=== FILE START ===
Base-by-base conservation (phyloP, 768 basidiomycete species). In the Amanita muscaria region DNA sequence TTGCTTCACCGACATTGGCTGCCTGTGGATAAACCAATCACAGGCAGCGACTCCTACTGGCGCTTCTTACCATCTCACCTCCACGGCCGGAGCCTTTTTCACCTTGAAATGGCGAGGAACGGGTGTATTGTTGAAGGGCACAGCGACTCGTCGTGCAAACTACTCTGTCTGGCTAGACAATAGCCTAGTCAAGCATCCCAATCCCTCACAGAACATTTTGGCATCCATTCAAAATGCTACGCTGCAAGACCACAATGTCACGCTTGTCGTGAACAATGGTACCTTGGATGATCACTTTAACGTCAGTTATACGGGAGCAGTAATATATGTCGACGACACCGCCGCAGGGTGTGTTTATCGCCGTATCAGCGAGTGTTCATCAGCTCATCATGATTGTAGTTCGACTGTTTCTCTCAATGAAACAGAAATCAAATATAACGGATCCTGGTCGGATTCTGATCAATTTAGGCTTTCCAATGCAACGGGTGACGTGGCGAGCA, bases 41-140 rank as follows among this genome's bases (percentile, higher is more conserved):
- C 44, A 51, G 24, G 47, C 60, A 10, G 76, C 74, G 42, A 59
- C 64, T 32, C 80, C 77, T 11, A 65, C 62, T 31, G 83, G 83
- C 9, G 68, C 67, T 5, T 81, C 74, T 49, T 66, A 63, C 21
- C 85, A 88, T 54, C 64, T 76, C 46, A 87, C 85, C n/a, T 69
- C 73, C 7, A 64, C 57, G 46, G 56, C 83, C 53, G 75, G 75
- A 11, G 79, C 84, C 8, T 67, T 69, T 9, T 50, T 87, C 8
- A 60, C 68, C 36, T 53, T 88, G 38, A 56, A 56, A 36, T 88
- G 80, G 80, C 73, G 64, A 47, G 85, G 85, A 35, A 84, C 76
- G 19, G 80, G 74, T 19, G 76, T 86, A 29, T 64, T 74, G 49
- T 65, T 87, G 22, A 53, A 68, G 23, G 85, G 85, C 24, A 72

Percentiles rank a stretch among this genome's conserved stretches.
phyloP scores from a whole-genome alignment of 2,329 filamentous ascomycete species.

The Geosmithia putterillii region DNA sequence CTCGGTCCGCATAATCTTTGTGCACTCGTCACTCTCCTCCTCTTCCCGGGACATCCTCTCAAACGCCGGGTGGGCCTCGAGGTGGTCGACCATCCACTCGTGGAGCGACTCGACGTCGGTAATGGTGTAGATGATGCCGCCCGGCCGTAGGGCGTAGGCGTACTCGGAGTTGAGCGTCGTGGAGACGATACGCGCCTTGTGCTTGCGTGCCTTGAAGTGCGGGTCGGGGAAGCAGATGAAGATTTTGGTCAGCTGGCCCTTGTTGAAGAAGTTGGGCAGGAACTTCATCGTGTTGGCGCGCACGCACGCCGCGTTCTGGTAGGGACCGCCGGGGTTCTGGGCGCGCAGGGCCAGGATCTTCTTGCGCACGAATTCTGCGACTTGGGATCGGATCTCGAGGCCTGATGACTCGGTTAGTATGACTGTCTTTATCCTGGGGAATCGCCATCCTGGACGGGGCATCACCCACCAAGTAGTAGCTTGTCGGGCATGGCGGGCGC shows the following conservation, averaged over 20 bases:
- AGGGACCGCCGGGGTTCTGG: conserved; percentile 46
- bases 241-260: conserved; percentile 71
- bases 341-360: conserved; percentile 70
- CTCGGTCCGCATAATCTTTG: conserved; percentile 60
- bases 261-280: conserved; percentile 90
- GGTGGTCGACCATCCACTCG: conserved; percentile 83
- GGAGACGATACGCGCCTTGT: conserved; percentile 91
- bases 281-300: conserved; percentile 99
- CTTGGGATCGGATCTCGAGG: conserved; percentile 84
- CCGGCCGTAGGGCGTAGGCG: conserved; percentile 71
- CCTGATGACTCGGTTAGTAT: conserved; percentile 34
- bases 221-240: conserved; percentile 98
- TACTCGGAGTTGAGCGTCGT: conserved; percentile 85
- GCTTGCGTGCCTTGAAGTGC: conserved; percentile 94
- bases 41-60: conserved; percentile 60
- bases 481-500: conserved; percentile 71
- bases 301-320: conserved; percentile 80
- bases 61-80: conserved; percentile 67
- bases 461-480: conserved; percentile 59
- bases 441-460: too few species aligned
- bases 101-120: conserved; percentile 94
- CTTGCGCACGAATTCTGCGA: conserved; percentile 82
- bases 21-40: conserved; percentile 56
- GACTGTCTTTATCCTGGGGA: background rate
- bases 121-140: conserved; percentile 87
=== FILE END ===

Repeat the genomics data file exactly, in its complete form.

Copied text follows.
Base-by-base conservation (phyloP, 768 basidiomycete species). In the Amanita muscaria region DNA sequence TTGCTTCACCGACATTGGCTGCCTGTGGATAAACCAATCACAGGCAGCGACTCCTACTGGCGCTTCTTACCATCTCACCTCCACGGCCGGAGCCTTTTTCACCTTGAAATGGCGAGGAACGGGTGTATTGTTGAAGGGCACAGCGACTCGTCGTGCAAACTACTCTGTCTGGCTAGACAATAGCCTAGTCAAGCATCCCAATCCCTCACAGAACATTTTGGCATCCATTCAAAATGCTACGCTGCAAGACCACAATGTCACGCTTGTCGTGAACAATGGTACCTTGGATGATCACTTTAACGTCAGTTATACGGGAGCAGTAATATATGTCGACGACACCGCCGCAGGGTGTGTTTATCGCCGTATCAGCGAGTGTTCATCAGCTCATCATGATTGTAGTTCGACTGTTTCTCTCAATGAAACAGAAATCAAATATAACGGATCCTGGTCGGATTCTGATCAATTTAGGCTTTCCAATGCAACGGGTGACGTGGCGAGCA, bases 41-140 rank as follows among this genome's bases (percentile, higher is more conserved):
- C 44, A 51, G 24, G 47, C 60, A 10, G 76, C 74, G 42, A 59
- C 64, T 32, C 80, C 77, T 11, A 65, C 62, T 31, G 83, G 83
- C 9, G 68, C 67, T 5, T 81, C 74, T 49, T 66, A 63, C 21
- C 85, A 88, T 54, C 64, T 76, C 46, A 87, C 85, C n/a, T 69
- C 73, C 7, A 64, C 57, G 46, G 56, C 83, C 53, G 75, G 75
- A 11, G 79, C 84, C 8, T 67, T 69, T 9, T 50, T 87, C 8
- A 60, C 68, C 36, T 53, T 88, G 38, A 56, A 56, A 36, T 88
- G 80, G 80, C 73, G 64, A 47, G 85, G 85, A 35, A 84, C 76
- G 19, G 80, G 74, T 19, G 76, T 86, A 29, T 64, T 74, G 49
- T 65, T 87, G 22, A 53, A 68, G 23, G 85, G 85, C 24, A 72

Percentiles rank a stretch among this genome's conserved stretches.
phyloP scores from a whole-genome alignment of 2,329 filamentous ascomycete species.

The Geosmithia putterillii region DNA sequence CTCGGTCCGCATAATCTTTGTGCACTCGTCACTCTCCTCCTCTTCCCGGGACATCCTCTCAAACGCCGGGTGGGCCTCGAGGTGGTCGACCATCCACTCGTGGAGCGACTCGACGTCGGTAATGGTGTAGATGATGCCGCCCGGCCGTAGGGCGTAGGCGTACTCGGAGTTGAGCGTCGTGGAGACGATACGCGCCTTGTGCTTGCGTGCCTTGAAGTGCGGGTCGGGGAAGCAGATGAAGATTTTGGTCAGCTGGCCCTTGTTGAAGAAGTTGGGCAGGAACTTCATCGTGTTGGCGCGCACGCACGCCGCGTTCTGGTAGGGACCGCCGGGGTTCTGGGCGCGCAGGGCCAGGATCTTCTTGCGCACGAATTCTGCGACTTGGGATCGGATCTCGAGGCCTGATGACTCGGTTAGTATGACTGTCTTTATCCTGGGGAATCGCCATCCTGGACGGGGCATCACCCACCAAGTAGTAGCTTGTCGGGCATGGCGGGCGC shows the following conservation, averaged over 20 bases:
- AGGGACCGCCGGGGTTCTGG: conserved; percentile 46
- bases 241-260: conserved; percentile 71
- bases 341-360: conserved; percentile 70
- CTCGGTCCGCATAATCTTTG: conserved; percentile 60
- bases 261-280: conserved; percentile 90
- GGTGGTCGACCATCCACTCG: conserved; percentile 83
- GGAGACGATACGCGCCTTGT: conserved; percentile 91
- bases 281-300: conserved; percentile 99
- CTTGGGATCGGATCTCGAGG: conserved; percentile 84
- CCGGCCGTAGGGCGTAGGCG: conserved; percentile 71
- CCTGATGACTCGGTTAGTAT: conserved; percentile 34
- bases 221-240: conserved; percentile 98
- TACTCGGAGTTGAGCGTCGT: conserved; percentile 85
- GCTTGCGTGCCTTGAAGTGC: conserved; percentile 94
- bases 41-60: conserved; percentile 60
- bases 481-500: conserved; percentile 71
- bases 301-320: conserved; percentile 80
- bases 61-80: conserved; percentile 67
- bases 461-480: conserved; percentile 59
- bases 441-460: too few species aligned
- bases 101-120: conserved; percentile 94
- CTTGCGCACGAATTCTGCGA: conserved; percentile 82
- bases 21-40: conserved; percentile 56
- GACTGTCTTTATCCTGGGGA: background rate
- bases 121-140: conserved; percentile 87